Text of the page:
Wednesday, September 7, 2011

Using life insurance in cottage succession

One of the difficulties with passing ownership of a family cottage to the next generation is that the children of the owners may have different levels of interest and financial ability regarding its use. A child may live far away, making it difficult or impossible to use the cottage. Another may live nearby, and want to use it, but may be financially unable to contribute to the cost of maintenance.

The original purchase of a cottage, as with the purchase of any big-ticket item, is an economic decision. If you are looking at a cottage that will cost you $100,000, you may choose to buy if you want the cottage more than you want to keep your $100,000. You will do so, of course, only if you believe that you have the resources to make the payments that will be needed to keep it in good condition going forward.

Like most owners, you will want your children to enjoy it after you are gone. But what you want and what your children will want, when the time comes, may be very different.

A child who succeeds to the interest of the original buyer through inheritance may not feel he is making an economic decision with immediate consequences. He will soon find, however, that the costs of upkeep are a significant expense to him. And if he is not using it as often as his co-owners, he may resent being expected to share those costs equally.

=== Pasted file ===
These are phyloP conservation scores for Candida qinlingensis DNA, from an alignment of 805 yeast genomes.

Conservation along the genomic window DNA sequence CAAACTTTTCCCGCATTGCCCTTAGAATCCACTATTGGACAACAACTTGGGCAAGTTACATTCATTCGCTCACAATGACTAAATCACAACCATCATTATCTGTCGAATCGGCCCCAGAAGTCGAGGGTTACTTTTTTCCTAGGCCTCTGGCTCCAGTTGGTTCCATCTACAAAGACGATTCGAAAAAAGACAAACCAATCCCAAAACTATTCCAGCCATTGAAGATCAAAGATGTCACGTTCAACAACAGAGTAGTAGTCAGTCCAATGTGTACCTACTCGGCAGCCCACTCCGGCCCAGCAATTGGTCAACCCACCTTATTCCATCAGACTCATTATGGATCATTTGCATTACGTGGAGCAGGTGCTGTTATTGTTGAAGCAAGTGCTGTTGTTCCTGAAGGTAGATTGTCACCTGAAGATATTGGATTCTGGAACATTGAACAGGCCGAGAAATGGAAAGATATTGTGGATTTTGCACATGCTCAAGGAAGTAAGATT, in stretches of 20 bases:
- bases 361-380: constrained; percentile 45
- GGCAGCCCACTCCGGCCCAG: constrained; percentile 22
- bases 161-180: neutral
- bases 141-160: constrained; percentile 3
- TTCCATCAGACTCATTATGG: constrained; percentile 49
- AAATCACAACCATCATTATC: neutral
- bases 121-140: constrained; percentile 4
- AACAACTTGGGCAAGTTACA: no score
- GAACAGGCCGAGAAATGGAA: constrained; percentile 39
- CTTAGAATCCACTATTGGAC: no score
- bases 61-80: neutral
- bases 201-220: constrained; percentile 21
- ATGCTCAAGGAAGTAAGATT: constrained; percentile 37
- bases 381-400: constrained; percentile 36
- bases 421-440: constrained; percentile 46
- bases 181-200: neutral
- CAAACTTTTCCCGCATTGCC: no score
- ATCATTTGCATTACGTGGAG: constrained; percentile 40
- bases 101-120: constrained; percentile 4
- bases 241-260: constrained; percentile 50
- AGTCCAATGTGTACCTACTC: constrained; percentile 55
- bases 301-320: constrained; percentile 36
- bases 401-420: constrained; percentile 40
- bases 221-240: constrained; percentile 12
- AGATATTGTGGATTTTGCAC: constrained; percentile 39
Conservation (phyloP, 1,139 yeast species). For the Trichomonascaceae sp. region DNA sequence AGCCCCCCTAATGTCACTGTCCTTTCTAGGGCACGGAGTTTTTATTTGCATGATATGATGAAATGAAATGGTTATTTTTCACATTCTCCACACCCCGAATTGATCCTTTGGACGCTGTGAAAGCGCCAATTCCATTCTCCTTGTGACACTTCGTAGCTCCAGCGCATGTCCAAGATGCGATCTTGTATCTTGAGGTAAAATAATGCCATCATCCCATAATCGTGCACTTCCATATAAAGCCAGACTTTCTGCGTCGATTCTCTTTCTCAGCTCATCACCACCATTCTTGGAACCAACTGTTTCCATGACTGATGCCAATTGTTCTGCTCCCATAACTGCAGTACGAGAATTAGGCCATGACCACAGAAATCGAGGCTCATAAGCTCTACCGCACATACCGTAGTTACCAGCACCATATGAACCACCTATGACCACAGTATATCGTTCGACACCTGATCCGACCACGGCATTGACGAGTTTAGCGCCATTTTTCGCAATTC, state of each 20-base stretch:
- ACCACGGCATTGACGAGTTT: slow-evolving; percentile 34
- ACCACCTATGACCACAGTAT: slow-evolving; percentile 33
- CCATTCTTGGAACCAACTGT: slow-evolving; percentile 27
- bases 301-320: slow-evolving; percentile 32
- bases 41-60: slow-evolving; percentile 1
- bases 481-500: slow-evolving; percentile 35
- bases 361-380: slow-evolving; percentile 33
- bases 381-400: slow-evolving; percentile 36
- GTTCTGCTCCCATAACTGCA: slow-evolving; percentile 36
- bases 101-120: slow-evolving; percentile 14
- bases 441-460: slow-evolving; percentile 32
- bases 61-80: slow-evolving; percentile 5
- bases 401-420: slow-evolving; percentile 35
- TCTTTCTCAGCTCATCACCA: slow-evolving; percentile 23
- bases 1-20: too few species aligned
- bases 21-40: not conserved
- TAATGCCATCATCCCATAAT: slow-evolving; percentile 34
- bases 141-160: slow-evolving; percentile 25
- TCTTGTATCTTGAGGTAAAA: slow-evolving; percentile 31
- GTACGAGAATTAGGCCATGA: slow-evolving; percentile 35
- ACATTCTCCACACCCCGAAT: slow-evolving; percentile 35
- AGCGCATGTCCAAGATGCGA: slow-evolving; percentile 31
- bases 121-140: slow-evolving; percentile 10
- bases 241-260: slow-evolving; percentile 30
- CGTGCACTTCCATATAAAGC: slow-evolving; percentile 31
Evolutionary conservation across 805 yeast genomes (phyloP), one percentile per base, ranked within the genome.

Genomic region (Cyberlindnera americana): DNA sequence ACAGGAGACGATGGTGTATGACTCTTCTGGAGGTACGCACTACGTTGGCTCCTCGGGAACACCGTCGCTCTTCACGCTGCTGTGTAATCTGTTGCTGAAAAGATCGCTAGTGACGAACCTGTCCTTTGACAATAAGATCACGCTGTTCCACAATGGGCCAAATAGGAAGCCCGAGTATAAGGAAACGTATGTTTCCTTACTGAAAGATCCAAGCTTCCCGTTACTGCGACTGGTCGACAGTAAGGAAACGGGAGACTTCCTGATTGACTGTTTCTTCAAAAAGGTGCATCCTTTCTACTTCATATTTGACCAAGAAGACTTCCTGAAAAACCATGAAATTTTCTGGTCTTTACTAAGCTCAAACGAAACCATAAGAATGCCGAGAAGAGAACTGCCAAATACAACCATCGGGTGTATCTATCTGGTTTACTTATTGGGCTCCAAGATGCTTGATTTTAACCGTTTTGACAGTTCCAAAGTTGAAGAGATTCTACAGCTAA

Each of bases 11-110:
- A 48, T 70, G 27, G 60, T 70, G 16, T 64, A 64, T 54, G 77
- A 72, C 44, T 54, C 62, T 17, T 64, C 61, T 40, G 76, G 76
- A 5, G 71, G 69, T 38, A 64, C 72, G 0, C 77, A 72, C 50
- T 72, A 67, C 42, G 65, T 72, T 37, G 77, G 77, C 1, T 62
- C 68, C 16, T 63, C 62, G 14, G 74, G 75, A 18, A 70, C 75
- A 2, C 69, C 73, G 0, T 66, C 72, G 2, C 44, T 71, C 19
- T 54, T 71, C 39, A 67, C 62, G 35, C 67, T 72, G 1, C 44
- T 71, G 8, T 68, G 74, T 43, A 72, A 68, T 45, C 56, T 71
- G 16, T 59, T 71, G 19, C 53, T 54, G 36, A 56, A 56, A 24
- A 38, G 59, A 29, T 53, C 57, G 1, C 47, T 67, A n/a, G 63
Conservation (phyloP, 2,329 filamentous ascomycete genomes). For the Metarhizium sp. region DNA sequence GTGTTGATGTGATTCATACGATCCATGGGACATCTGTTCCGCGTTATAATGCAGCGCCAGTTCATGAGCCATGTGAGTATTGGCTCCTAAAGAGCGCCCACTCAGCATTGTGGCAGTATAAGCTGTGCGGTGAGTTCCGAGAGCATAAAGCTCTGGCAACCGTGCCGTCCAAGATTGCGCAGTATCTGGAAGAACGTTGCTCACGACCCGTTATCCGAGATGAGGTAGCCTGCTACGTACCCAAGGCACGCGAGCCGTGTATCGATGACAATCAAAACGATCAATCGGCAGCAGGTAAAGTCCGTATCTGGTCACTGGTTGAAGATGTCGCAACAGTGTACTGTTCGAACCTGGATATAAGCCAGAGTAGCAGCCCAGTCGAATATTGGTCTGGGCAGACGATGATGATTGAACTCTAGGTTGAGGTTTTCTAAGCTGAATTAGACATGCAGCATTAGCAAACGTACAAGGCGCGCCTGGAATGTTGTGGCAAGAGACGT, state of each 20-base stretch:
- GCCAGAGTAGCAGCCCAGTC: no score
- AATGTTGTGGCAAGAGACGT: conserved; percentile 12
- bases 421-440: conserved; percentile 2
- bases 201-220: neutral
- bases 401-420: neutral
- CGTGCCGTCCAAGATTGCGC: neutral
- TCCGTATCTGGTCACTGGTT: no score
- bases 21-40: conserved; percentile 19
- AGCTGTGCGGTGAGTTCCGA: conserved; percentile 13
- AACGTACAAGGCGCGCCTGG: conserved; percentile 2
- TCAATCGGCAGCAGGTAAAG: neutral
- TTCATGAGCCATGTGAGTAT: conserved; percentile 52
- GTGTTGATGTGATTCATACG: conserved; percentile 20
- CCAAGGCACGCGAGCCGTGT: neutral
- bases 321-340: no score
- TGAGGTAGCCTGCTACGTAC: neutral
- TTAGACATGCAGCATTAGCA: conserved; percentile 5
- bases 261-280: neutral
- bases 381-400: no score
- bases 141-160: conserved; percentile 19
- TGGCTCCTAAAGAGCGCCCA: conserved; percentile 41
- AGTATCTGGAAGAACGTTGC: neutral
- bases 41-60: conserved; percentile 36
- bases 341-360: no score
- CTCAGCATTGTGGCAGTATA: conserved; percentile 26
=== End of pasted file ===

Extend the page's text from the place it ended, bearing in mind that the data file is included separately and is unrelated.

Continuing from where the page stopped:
One way of dealing with the acquisition in an inheritance scenario is to make the issue of succession an immediate economic decision for the beneficiaries by the use of life insurance. Make the beneficiaries decide, at the outset, whether they really want to participate in owning and using the cottage.

Let us assume that D has four children and owns a 100% interest in an LLC whose sole asset is a cottage worth $100,000. He buys insurance on his life with a $100,000 death benefit. The proceeds are payable to the LLC. The LLC is directed to use the funds to buy out the interests of those who do not want to inherit the cottage. The remaining funds will be used to pay for upkeep and repairs.

Using this approach, each child may opt to receive $25,000 in cash if he prefers to do so instead of continuing as a member of the LLC. Each beneficiary will decide at the outset whether a partial interest in the cottage is worth more to him than the $25,000 in cash. The beneficiaries who remain get a better deal: a partial interest in the LLC which owns the cottage and has the remaining funds.

Of course, once the funds are used up, the remaining member(s) will have to contribute to repairs and upkeep.

No comments:

Post a Comment

More tax from online sales

From Bloomberg: The IRS is coming for your Venmo income.   The IRS is reported to have imposed a new requirement for Form 1099-K, on which a...